The Biden administration’s strategy with China is widely anticipated to be a change in style but not substance from the Trump presidency. President-elect Joe Biden will arguably still perceive China as a major competitor, but his approach to deal with Beijing is bound to be less mean-spirited and arbitrary than Trump’s — more consistent and measured. Biden has promised to rebuild U.S. alliance with like-minded countries to pressure China into making changes. He will also likely broaden the litany of demands for changes, from market access to state involvements in the economy, from human rights issues to regional geopolitical conflicts. Biden will move beyond the simple transactional calculations of the Trump administration to command China’s good behavior.
Alas, if Biden’s ambition is still to wage a pressure campaign to gain concessions from China, he will face a number of formidable challenges.
First, to build an anti-China coalition is by no means an effortless task. The damages to U.S. leadership in the multilateral system under Trump are beyond easy and quick fixes. Trump backed out from the Paris Agreement, the World Health Organization, and the Trans-Pacific Partnership; belittled the NATO; paralyzed the World Trade Organization; and imposed trade barriers on Washington’s close allies. It is not clear that Biden will be able to gather sufficient bipartisan support to return to, or solidify, any of these multilateral arrangements. On some fundamental issues, such as regulations on data privacy and digital trade, the U.S. and the EU share deep disagreements. On trade and the economy, countries like Australia, Japan and South Korea find China an incredibly beneficial partner despite existing difficulties.
While Biden may be preoccupied by domestic issues and hamstrung in any attempt to rebuild coalitions, China has taken preemptive and forceful measures to elevate its position in the multilateral system. Signing the Regional Comprehensive Economic Partnership (RCEP) with 14 other Asia-Pacific countries solidified China’s status in regional trade and economic networks. With the EU, after seven years of drawn-out negotiations, the China-EU comprehensive investment agreement had a major breakthrough and is nearing a conclusion. It is speculated that China is willing to make unprecedented compromises to ink the deal so as to both box out the U.S. and to celebrate the centenary of the founding of the CCP. Xi has also expressed interest in joining the Comprehensive and Progressive Agreement for Trans-Pacific Partnership (CPTPP).
All these efforts have helped China establish itself as an increasingly important player in the multilateral system. Finally, even China seems more conciliatory under the multilateral system on matters that don’t touch on its hardline issues, as suggested by China’s cooperation on climate change initiatives, North Korean nuclear non-proliferation issues and reactions to the Ebola epidemic. It is unlikely that China will succumb to international pressure, even if it is concentrated, on some of its hardline issues such as the CCP rule and territorial unity.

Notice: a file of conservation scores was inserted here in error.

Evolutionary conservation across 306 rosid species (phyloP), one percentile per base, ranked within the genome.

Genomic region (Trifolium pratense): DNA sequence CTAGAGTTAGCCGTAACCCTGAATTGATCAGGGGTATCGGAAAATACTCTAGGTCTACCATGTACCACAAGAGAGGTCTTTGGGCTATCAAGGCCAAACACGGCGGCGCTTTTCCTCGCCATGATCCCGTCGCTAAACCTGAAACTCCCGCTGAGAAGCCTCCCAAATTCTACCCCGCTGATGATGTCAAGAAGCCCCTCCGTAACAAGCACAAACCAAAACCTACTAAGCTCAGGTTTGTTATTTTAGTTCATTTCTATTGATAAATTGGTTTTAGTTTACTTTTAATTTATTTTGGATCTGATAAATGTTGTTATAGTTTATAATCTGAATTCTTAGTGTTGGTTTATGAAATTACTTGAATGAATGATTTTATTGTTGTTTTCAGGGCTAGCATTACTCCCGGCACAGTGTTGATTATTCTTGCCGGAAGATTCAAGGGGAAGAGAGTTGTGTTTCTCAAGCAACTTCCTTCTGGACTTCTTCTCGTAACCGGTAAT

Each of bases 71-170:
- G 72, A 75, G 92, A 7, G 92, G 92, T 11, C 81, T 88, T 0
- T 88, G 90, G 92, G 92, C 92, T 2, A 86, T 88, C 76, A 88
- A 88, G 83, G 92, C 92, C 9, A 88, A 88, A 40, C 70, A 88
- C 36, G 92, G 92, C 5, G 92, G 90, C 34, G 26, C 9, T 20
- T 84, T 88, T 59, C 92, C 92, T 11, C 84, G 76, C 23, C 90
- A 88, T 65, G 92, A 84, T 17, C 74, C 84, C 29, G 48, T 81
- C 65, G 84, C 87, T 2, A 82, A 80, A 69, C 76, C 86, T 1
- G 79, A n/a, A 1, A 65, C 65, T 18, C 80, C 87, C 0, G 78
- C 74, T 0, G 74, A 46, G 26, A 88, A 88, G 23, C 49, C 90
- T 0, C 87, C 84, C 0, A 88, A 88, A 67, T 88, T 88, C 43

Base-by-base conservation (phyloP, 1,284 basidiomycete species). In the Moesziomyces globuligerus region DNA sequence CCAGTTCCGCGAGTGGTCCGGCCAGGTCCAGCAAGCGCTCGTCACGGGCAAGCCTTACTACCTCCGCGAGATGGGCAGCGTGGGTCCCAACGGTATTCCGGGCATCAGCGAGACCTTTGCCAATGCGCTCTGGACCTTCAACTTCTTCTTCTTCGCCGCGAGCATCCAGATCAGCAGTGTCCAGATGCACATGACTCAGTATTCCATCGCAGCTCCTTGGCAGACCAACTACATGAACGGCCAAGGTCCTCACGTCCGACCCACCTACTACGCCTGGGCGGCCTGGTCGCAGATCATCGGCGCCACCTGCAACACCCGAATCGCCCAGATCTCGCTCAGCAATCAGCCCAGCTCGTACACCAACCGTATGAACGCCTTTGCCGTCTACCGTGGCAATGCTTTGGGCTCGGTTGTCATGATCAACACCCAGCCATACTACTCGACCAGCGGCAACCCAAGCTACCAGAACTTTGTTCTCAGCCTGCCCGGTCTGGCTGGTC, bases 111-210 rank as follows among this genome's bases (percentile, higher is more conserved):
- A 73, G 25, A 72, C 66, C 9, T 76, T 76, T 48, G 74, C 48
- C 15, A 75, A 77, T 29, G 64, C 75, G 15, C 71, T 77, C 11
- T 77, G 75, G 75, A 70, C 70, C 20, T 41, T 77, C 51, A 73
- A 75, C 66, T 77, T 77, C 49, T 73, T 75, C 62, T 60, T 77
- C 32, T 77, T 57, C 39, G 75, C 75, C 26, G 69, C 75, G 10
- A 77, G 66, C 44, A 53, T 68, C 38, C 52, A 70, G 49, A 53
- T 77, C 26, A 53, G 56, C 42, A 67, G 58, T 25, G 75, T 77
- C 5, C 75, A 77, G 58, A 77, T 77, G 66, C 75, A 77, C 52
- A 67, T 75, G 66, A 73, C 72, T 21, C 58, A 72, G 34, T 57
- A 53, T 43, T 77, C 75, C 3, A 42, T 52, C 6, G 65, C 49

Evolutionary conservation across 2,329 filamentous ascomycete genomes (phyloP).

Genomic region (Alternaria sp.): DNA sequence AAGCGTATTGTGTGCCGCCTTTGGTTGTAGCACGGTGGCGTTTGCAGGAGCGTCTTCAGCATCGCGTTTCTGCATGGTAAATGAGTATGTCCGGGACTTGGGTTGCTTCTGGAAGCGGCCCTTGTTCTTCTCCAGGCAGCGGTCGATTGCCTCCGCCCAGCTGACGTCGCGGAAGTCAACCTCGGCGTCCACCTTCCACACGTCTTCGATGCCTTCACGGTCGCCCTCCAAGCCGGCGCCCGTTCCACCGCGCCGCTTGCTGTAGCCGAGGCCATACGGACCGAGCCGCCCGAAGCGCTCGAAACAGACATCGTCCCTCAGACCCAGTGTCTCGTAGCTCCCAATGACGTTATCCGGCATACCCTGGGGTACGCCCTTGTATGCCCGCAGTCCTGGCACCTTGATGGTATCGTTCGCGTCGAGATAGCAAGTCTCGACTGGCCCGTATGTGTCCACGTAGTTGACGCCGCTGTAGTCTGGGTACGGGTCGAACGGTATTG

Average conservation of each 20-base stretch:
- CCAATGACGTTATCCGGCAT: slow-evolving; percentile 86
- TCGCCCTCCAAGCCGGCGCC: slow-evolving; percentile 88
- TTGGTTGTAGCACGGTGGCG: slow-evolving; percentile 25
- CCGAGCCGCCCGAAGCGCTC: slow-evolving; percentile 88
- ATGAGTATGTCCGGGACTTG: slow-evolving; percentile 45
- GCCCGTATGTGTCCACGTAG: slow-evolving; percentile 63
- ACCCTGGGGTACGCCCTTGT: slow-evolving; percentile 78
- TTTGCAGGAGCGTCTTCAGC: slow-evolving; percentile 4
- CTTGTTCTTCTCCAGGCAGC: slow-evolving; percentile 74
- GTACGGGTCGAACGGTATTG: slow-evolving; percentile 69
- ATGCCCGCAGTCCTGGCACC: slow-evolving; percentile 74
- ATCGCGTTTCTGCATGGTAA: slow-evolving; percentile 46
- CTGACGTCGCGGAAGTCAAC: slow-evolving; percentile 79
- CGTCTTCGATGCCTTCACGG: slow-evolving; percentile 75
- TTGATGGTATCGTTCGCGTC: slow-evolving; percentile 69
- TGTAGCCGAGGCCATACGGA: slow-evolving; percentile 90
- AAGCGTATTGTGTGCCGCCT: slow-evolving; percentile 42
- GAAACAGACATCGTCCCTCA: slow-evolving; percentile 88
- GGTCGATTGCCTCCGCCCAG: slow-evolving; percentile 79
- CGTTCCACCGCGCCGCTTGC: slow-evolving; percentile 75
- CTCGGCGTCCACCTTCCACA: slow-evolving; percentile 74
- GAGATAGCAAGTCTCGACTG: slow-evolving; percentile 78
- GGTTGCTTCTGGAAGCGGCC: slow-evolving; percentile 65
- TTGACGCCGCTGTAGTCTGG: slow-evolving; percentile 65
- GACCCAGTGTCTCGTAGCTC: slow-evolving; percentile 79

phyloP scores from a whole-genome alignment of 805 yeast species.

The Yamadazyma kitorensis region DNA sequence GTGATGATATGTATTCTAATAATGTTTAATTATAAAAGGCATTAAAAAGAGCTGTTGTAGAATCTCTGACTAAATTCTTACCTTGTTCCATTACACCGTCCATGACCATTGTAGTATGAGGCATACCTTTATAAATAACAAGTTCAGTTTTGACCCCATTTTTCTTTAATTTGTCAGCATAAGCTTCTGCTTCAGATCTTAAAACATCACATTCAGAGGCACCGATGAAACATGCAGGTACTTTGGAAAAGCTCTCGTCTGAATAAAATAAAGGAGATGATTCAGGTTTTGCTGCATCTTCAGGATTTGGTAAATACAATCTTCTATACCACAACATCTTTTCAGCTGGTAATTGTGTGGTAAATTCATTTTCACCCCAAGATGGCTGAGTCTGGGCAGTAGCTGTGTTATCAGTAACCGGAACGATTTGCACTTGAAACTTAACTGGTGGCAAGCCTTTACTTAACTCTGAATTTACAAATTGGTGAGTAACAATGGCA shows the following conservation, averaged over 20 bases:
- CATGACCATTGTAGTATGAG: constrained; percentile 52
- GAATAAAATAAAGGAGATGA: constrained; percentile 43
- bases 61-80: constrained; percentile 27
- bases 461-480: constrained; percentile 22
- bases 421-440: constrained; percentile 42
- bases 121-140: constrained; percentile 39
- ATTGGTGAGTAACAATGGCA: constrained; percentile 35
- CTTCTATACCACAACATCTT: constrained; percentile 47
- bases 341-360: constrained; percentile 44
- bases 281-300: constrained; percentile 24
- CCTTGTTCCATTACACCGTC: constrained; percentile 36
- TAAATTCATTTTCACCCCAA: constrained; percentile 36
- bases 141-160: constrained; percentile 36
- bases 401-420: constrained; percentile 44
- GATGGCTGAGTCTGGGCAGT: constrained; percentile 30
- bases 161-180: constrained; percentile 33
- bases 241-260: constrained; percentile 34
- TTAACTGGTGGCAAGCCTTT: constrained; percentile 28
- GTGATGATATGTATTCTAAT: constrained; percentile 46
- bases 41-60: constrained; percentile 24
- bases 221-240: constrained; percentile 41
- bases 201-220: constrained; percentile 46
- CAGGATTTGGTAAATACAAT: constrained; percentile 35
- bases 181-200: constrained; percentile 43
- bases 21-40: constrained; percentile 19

Thankfully, there are areas where China and the United States share obvious, common interests, such as climate change and the battle against the coronavirus pandemic. And even on issues such as reducing trade imbalances, increasing market access and strengthening intellectual property protection, there is alignment with China’s long-term interests. Therefore, a possible tactic for Biden is not to pressure China into accepting rules that China deems unjust, unfair and coercive; but to exercise persuasion and offer guidance and help.
One good example is the matter of financial market opening. China is determined to reform and open its financial sector, partly because it is essential to shift from investment-driven growth to productivity-driven growth. China needs to introduce foreign competition and expertise to reform its financial sector to enhance capital allocation efficiency and improve the scope and depth of its financial market. As Chinese policymakers always favor gradual and incremental changes, the U.S. leadership must have patience and provide guidance and assurance for an orderly entrance into the market.
Similarly, on the issue of intellectual property protection, in order to advance its own domestically-grown technologies China needs to strengthen protection mechanisms. China’s IP office received 1.4 million patent applications in 2019, more than twice those filed in the U.S.; but that is still a 10.8 percent reduction due to changes in regulations aimed to optimize application structures and to improve the quality of patents. This suggests that China realizes there is much at stake in protecting intellectual property. But regulatory and institutional changes take time and immense effort. As it is well argued, China’s “fragmented authoritarianism” and its shortage of professionals to enforce the IP laws would inevitably slow down its progress. Seen in this light, the U.S. could be a welcomed partner in providing China with the technical expertise and frame of reference, rather than policing China into compliance.
The United States and China are too entangled to be decoupled and U.S.-China “coopetition” is possible. On many areas where the two countries share common interests, the U.S. should be pragmatic and diplomatic in showing how its objectives are consistent with China’s national interest, and in providing guidance and assistance rather than pressure and coercion. Meanwhile, the U.S. should recognize that deep, fundamental differences between the two countries will always exist. Complete rupture and a “cold war” with China is one possibility, while peaceful and mutually beneficial coexistence is another and better option.
Yan Liang is a professor of economics at Willamette University and a research scholar at the Global Institute for Sustainable Prosperity.